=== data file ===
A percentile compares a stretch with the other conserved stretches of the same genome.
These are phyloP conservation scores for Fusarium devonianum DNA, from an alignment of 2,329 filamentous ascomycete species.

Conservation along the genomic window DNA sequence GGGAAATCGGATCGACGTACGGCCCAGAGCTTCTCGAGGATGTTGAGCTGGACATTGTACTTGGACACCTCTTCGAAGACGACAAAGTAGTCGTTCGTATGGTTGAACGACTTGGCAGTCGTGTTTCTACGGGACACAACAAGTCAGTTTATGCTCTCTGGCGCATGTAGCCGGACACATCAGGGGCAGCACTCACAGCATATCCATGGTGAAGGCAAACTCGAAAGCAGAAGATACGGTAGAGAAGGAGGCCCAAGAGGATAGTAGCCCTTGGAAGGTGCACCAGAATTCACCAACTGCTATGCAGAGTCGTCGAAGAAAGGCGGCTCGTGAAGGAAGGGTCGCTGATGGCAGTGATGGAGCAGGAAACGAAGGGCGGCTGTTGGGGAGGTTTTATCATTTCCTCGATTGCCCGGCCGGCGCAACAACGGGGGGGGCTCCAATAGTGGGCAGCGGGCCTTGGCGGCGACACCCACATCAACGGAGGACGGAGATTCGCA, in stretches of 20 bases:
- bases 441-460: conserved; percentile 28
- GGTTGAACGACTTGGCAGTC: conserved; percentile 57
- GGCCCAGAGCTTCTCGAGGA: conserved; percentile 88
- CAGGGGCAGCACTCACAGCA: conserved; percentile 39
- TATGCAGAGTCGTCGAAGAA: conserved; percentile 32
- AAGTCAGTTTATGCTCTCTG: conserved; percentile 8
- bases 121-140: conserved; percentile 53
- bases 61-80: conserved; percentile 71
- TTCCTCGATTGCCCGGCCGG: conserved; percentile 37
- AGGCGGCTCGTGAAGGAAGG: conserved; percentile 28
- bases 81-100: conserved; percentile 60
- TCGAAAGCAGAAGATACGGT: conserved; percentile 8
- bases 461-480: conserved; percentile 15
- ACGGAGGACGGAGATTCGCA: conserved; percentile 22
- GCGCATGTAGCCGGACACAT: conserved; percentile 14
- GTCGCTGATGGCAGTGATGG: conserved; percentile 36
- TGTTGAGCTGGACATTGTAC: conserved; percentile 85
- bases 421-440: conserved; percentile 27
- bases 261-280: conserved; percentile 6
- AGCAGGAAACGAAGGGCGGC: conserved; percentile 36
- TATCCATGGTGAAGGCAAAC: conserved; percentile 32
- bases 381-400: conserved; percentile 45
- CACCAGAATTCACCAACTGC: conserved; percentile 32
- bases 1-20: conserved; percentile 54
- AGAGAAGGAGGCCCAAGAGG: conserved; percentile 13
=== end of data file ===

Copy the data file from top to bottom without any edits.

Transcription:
A percentile compares a stretch with the other conserved stretches of the same genome.
These are phyloP conservation scores for Fusarium devonianum DNA, from an alignment of 2,329 filamentous ascomycete species.

Conservation along the genomic window DNA sequence GGGAAATCGGATCGACGTACGGCCCAGAGCTTCTCGAGGATGTTGAGCTGGACATTGTACTTGGACACCTCTTCGAAGACGACAAAGTAGTCGTTCGTATGGTTGAACGACTTGGCAGTCGTGTTTCTACGGGACACAACAAGTCAGTTTATGCTCTCTGGCGCATGTAGCCGGACACATCAGGGGCAGCACTCACAGCATATCCATGGTGAAGGCAAACTCGAAAGCAGAAGATACGGTAGAGAAGGAGGCCCAAGAGGATAGTAGCCCTTGGAAGGTGCACCAGAATTCACCAACTGCTATGCAGAGTCGTCGAAGAAAGGCGGCTCGTGAAGGAAGGGTCGCTGATGGCAGTGATGGAGCAGGAAACGAAGGGCGGCTGTTGGGGAGGTTTTATCATTTCCTCGATTGCCCGGCCGGCGCAACAACGGGGGGGGCTCCAATAGTGGGCAGCGGGCCTTGGCGGCGACACCCACATCAACGGAGGACGGAGATTCGCA, in stretches of 20 bases:
- bases 441-460: conserved; percentile 28
- GGTTGAACGACTTGGCAGTC: conserved; percentile 57
- GGCCCAGAGCTTCTCGAGGA: conserved; percentile 88
- CAGGGGCAGCACTCACAGCA: conserved; percentile 39
- TATGCAGAGTCGTCGAAGAA: conserved; percentile 32
- AAGTCAGTTTATGCTCTCTG: conserved; percentile 8
- bases 121-140: conserved; percentile 53
- bases 61-80: conserved; percentile 71
- TTCCTCGATTGCCCGGCCGG: conserved; percentile 37
- AGGCGGCTCGTGAAGGAAGG: conserved; percentile 28
- bases 81-100: conserved; percentile 60
- TCGAAAGCAGAAGATACGGT: conserved; percentile 8
- bases 461-480: conserved; percentile 15
- ACGGAGGACGGAGATTCGCA: conserved; percentile 22
- GCGCATGTAGCCGGACACAT: conserved; percentile 14
- GTCGCTGATGGCAGTGATGG: conserved; percentile 36
- TGTTGAGCTGGACATTGTAC: conserved; percentile 85
- bases 421-440: conserved; percentile 27
- bases 261-280: conserved; percentile 6
- AGCAGGAAACGAAGGGCGGC: conserved; percentile 36
- TATCCATGGTGAAGGCAAAC: conserved; percentile 32
- bases 381-400: conserved; percentile 45
- CACCAGAATTCACCAACTGC: conserved; percentile 32
- bases 1-20: conserved; percentile 54
- AGAGAAGGAGGCCCAAGAGG: conserved; percentile 13